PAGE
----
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CBO: private LTC insurance being 'crowded out' by Medicaid.

Medicaid is "crowding out" private insurance from funding more LTC expenditures, the Congressional Budget Office (CBO) reported recently, stating that giving the private LTC insurance industry room to breathe might help the government better prepare for the baby boomers' senior care needs.

The CBO estimates that LTC expenditures for the elderly in 2004 (excluding the value of donated care from family and friends) will total about $135 billion, but private LTC insurance will cover only 4% of that (with Medicare and Medicaid shouldering nearly 60%). The CBO cites several factors that might be hindering private insurance's role in LTC financing, including many related to Medicaid:

* Medicaid benefits are widely available and free for those eligible.

* Purchasers of LTC insurance pay more than just premiums; they give up the value of future Medicaid benefits for which they might have been eligible.

* Typical policies cannot guarantee that policy-holders' benefits will be sufficient to purchase desired future services, whereas Medicaid pays for a defined set of LTC services rather than providing a monetary benefit.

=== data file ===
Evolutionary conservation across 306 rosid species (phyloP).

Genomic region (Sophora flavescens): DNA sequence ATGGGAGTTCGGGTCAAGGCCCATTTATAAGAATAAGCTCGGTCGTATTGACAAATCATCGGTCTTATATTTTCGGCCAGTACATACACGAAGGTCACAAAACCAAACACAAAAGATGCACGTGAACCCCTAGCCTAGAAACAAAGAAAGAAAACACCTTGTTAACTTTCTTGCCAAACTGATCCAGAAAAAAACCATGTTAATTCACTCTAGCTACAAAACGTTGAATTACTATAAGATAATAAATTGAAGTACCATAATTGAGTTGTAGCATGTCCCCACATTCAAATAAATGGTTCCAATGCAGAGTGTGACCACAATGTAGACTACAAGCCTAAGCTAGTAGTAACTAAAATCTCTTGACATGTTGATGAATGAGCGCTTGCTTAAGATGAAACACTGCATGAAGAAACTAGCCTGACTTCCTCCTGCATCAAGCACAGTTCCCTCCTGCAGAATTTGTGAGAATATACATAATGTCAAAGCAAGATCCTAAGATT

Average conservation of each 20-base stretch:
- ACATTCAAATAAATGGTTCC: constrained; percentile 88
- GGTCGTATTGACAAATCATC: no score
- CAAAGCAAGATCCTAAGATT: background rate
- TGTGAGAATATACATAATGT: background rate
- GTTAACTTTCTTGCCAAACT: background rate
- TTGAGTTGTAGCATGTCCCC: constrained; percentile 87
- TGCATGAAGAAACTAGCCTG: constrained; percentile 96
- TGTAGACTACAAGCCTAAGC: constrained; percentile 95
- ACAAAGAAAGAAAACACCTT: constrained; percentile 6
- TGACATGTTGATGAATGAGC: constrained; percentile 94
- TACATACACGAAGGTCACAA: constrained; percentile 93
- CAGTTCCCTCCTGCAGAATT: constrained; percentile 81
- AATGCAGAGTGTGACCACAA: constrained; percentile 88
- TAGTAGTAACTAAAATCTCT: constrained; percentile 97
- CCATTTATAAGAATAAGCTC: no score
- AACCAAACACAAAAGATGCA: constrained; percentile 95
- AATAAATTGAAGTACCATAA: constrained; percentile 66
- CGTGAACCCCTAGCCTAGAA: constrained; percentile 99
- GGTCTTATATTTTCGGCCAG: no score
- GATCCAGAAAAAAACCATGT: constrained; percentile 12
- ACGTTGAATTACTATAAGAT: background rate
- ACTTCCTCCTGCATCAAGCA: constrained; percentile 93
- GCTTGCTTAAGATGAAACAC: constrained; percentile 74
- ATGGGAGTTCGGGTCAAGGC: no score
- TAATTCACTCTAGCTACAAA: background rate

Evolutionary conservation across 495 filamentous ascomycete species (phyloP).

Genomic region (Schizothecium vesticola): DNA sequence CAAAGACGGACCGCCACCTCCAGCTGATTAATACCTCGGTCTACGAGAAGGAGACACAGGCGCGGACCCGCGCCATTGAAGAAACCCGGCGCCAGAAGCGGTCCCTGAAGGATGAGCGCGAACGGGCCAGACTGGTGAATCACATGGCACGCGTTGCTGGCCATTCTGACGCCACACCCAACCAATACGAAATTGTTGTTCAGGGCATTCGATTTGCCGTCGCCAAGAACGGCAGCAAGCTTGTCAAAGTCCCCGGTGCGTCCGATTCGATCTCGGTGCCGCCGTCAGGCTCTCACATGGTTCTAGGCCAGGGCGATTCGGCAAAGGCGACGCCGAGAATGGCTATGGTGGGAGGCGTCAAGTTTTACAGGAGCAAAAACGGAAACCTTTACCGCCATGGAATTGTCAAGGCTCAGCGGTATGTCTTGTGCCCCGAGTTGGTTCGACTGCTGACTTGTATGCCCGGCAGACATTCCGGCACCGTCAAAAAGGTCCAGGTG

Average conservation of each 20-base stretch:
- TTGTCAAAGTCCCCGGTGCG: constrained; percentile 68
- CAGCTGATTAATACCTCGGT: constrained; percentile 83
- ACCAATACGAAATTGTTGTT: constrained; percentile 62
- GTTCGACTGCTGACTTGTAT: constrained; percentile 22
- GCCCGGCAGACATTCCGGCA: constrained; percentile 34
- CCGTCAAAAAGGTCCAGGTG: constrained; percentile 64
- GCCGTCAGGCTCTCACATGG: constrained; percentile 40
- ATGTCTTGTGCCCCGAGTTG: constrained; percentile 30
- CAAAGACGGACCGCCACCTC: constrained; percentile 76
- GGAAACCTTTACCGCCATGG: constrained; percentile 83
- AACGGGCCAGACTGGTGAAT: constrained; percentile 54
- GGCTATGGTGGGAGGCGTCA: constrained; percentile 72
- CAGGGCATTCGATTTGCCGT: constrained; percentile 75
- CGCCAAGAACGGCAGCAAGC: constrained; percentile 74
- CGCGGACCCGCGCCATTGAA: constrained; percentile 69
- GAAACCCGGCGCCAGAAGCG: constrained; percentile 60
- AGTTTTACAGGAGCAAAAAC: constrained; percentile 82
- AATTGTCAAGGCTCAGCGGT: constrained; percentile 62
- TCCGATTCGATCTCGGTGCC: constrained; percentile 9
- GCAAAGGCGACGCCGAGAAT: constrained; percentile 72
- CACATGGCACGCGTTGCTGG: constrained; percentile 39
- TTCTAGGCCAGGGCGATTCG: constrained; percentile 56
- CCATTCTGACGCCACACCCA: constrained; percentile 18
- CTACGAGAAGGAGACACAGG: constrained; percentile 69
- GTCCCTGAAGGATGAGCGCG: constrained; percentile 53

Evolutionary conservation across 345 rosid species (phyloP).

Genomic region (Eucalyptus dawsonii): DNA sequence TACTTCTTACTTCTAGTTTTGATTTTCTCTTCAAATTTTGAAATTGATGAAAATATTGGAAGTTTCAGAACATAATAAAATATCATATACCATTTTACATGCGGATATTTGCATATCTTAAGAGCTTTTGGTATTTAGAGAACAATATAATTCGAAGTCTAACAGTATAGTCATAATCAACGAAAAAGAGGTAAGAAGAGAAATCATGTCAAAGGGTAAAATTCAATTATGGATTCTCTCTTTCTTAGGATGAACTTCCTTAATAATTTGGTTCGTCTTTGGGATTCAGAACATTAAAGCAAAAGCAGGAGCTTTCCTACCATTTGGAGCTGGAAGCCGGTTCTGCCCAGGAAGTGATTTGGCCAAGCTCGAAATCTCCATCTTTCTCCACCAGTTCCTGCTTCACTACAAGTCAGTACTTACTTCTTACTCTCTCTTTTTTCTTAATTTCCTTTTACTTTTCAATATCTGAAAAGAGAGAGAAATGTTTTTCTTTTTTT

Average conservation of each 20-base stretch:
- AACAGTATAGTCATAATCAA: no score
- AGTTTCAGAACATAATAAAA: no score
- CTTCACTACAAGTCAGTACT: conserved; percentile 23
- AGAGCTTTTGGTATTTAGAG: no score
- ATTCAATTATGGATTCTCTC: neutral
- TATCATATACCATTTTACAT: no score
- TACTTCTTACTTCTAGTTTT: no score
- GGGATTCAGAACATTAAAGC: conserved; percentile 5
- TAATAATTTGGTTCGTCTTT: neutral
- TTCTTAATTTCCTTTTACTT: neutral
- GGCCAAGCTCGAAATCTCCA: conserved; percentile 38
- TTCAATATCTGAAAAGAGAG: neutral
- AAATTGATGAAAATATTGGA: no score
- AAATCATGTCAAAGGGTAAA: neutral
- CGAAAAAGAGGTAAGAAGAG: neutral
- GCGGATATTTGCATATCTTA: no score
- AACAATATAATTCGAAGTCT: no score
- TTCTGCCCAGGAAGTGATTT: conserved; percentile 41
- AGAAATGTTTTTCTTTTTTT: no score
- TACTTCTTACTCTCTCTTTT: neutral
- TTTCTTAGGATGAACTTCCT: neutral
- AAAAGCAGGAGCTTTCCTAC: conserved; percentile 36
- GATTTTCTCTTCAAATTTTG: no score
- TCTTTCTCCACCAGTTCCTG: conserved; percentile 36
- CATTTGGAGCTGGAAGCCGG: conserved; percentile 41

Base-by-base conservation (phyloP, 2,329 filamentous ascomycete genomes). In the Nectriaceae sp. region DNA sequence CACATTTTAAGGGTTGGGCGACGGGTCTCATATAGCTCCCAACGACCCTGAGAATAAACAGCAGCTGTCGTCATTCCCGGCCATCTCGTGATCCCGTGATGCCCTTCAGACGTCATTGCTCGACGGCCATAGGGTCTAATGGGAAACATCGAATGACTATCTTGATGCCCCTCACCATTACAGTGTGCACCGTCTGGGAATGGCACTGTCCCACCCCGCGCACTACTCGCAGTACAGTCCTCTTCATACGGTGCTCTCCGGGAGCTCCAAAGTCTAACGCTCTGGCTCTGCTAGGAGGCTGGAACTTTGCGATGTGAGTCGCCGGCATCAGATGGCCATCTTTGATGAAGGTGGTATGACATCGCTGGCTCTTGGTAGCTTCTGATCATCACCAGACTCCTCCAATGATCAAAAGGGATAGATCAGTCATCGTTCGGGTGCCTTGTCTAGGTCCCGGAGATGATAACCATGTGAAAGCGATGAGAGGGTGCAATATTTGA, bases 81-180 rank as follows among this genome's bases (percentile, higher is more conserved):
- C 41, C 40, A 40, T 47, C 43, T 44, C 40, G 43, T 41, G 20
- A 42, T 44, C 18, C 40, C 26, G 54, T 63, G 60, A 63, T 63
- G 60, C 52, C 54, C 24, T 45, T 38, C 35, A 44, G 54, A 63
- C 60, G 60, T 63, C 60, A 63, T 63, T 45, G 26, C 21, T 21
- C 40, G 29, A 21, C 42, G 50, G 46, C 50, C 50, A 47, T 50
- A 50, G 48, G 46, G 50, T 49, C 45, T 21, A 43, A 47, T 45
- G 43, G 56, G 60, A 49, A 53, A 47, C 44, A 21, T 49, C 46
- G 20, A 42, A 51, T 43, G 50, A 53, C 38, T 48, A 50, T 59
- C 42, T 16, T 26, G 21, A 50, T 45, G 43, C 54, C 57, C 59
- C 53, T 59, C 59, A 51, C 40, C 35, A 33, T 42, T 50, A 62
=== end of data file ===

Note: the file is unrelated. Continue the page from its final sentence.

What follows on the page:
* Consumers might be wondering about the possibility that insurance carriers will not be in business in the future, yet they seem to have more faith in the solvency of government benefits.

The CBO says reducing Medicaid's impact on the sales of private LTC insurance might be possible if consumers were allowed to purchase policies that would supplement Medicaid coverage (which is discussed in detail in the April 2004 issue of Nursing Homes/Long Term Care Management, p. 18). Another solution highlighted in the report includes mandating the standardization of LTC insurance policies to make them more attractive to consumers, allowing them to more easily compare policies and spurring price competition. However, the CBO cautions that imposing standard policy designs could also hinder the growth of the private LTC insurance industry. And shifting the financial burden to private payers likely won't reduce the total resources, both public and private, needed for LTC services, notes the CBO, although cutting Medicaid benefits or limiting eligibility might force more consumers to look at private insurance options.

To read the complete report, Financing Long-Term Care for the Elderly, visit

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Title Annotation:News Notes
Author:Edwards, Douglas J.
Publication:Nursing Homes
Date:Jun 1, 2004
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